Competition is fierce for the Bankers’ Bad Behaviour Award. Rate-rigging, client-fleecing, dishonest documentation, reckless trading and exorbitant pay were all widespread before the 2008 financial crisis, and faulty practices have proven remarkably persistent. It sounds like there is something wrong with all banks. The ethical problem, though, is not universal.

from Breakingviews:

Deutsche/UBS: there’s life in EU bond trading yet

By Dominic Elliott

The author is a Reuters Breakingviews columnist. The opinions expressed are his own.

Deutsche Bank and UBS have shown there is life in Europe’s bond traders yet. The two banks and Credit Suisse have been losing share to Wall Street since last year, but in the second quarter they hit back. Fixed-income revenue at Deutsche was flat year-on-year, and down just 2 percent at UBS – against a 9 percent average fall at American banks.

from Breakingviews:

Goldman’s new lead director better as chairman

By Antony Currie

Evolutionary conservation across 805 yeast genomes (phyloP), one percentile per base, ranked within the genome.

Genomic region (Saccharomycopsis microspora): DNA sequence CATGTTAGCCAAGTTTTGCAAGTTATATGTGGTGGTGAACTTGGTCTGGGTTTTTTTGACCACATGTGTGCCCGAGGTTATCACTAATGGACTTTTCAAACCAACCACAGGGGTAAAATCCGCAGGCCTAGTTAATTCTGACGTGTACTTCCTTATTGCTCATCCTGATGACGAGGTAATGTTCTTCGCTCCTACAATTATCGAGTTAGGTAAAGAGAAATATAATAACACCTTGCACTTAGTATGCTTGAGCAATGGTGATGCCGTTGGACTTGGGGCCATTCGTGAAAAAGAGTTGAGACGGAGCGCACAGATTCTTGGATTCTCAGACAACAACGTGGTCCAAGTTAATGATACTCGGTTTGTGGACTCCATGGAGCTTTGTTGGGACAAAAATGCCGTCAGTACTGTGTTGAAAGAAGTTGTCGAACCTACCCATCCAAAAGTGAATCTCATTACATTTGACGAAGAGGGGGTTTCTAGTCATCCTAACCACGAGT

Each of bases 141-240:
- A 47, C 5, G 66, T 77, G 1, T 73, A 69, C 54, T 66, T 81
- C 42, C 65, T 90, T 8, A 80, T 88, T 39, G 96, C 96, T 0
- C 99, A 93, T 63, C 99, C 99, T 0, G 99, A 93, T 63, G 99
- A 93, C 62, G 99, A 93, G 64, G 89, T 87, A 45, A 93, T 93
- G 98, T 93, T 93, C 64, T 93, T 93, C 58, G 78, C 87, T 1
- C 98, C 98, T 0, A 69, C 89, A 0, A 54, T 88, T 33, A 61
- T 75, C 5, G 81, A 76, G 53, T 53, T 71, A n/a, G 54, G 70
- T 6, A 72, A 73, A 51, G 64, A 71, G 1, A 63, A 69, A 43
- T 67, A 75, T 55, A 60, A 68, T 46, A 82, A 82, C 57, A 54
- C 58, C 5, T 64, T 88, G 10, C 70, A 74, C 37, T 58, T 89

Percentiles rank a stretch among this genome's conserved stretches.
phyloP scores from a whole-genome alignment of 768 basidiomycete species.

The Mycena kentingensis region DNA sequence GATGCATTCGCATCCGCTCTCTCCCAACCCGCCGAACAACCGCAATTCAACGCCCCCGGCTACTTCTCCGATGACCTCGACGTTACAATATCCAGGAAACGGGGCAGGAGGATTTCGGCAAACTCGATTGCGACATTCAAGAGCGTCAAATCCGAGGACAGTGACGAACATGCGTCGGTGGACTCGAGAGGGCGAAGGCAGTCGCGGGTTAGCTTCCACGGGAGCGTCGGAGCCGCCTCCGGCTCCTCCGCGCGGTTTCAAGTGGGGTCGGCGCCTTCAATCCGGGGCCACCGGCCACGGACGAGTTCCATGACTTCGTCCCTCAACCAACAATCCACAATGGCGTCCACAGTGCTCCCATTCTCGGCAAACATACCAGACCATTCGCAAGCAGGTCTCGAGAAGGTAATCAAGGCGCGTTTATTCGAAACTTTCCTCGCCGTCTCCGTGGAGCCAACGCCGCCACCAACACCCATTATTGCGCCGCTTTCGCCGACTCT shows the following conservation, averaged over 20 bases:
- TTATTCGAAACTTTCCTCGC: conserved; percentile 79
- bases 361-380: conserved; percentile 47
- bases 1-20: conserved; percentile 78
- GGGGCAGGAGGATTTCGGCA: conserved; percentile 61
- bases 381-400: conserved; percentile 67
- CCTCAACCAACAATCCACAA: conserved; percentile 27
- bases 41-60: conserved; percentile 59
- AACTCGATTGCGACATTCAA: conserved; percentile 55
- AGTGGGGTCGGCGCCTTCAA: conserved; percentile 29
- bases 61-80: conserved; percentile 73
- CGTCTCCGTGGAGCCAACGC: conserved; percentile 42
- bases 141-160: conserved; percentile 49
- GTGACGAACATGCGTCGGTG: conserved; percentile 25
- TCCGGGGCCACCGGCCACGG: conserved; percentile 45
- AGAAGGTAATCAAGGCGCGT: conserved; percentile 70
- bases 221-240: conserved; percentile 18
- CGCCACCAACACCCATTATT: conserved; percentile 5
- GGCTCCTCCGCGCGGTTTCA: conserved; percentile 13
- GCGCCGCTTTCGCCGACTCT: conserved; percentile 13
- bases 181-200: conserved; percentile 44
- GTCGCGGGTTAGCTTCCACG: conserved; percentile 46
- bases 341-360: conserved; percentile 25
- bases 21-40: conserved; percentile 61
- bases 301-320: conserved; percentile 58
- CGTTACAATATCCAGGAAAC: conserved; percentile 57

The author is a Reuters Breakingviews columnist. The opinions expressed are his own.

Goldman Sachs has found the right man for the half-right job. The bank tapped Adebayo Ogunlesi to be its new lead director. The former head of client coverage for Credit Suisse might not be the most obvious candidate. For example, he has never led a public company. On balance, though, he’s a good choice. If only Goldman saw fit to call him chairman.

from Breakingviews:

Murdoch calls on European outposts for Time Warner

By Quentin Webb

The author is a Reuters Breakingviews columnist. The opinions expressed are his own.

Rupert Murdoch is calling on European outposts to help in his pursuit of Time Warner. The media mogul’s Twenty-First Century Fox is poised to sell its Sky pay-TV arms in Italy and Germany to Fox’s UK affiliate British Sky Broadcasting. There’s strategic logic to the asset shuffle and the proceeds could help sweeten his $80 billion bid for the owner of CNN and Warner Bros. How Murdoch treats non-Murdoch owners is the linchpin.

from Breakingviews:

Why Time Warner shareholders should listen to Murdoch’s muzzled minorities

By Rob Cox

The author is a Reuters Breakingviews columnist. The opinions expressed are his own.

Time Warner shareholders pondering whether to surrender to Rupert Murdoch would be well advised to listen to the media mogul’s muzzled minorities. Most Twenty-First Century Fox believers are relegated to owning non-voting stock in the entertainment conglomerate, the same second-tier paper on offer as part of the $80 billion takeover bid for the owner of HBO, CNN and Warner Bros. studios. Despite broad investor overlap in the two companies, the record shows a clear distaste for Murdoch’s imperialism.